If it helps any:
Confidence is generally projected. You can be nervous as hell but if you go out with your head high and your shoulders out people will *think* you're confident and things will flow better.
That sounds like overly simple advice, but it worked for me. If your brain works the same as mine, there's probably nothing you can do to stop the I'm-not-good-enough thoughts from butting in, and that's fine, let them come, just don't let yourself be paralyzed by them. If you act confident, most people can't the difference between real confidence and faked, and it's a lot easier to be confident when people treat you as if you actually were (if that makes sense). With enough practice, maybe it won't be fake, any more. I'm not quite at that point, but maybe eventually...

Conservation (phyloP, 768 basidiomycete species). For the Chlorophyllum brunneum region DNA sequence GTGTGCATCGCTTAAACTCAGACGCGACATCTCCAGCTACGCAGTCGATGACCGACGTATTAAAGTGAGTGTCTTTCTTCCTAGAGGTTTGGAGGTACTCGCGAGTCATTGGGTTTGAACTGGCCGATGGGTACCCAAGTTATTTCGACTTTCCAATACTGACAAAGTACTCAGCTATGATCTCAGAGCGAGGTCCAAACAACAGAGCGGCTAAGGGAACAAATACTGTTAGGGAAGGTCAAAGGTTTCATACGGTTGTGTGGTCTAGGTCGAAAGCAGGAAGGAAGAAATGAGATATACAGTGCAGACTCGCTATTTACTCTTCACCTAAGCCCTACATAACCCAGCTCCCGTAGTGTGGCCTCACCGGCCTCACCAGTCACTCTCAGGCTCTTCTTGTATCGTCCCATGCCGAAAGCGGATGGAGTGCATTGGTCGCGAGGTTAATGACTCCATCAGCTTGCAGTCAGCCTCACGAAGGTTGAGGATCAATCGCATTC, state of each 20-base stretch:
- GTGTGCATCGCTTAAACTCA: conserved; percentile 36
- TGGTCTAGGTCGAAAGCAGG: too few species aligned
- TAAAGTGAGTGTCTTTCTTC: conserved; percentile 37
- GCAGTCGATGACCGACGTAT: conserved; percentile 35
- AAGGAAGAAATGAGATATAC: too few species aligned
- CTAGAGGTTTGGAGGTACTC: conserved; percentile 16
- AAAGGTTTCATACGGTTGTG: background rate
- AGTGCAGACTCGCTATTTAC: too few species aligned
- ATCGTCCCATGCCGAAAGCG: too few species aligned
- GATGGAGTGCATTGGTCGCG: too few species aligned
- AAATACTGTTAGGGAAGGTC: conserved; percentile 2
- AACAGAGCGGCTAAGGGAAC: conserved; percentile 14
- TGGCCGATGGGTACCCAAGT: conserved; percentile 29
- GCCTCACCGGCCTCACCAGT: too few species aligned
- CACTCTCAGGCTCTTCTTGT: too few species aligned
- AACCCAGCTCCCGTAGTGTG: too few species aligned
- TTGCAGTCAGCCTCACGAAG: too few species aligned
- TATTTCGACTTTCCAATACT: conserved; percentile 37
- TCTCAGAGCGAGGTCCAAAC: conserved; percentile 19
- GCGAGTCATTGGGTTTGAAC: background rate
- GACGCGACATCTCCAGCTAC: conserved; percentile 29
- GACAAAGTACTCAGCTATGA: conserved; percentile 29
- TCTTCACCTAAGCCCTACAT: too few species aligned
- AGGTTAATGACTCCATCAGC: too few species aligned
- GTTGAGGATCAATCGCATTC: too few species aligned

Both of these are excellent. I had to do a group project this year in which each group member had to do a presentation. I hate
doing presentations and frankly think the person who invented PowerPoint should've been strangled at birth. But I ended up with a group of peer reviews and several verbal comments that talked about how "confident" I looked while doing my presentation!
Behave "as if." "As if" you know you will do fine and "as if" you have few or no fears. Others can't see into your mind; they will see the confident person, and eventually you will find the "as if" confidence turn into the real thing.
Does that mean you'll never have doubts again? Definitely not. But I find that it gives me a better sense of perspective about what I can do and what I actually deserve, compared to what my brain is telling me at times.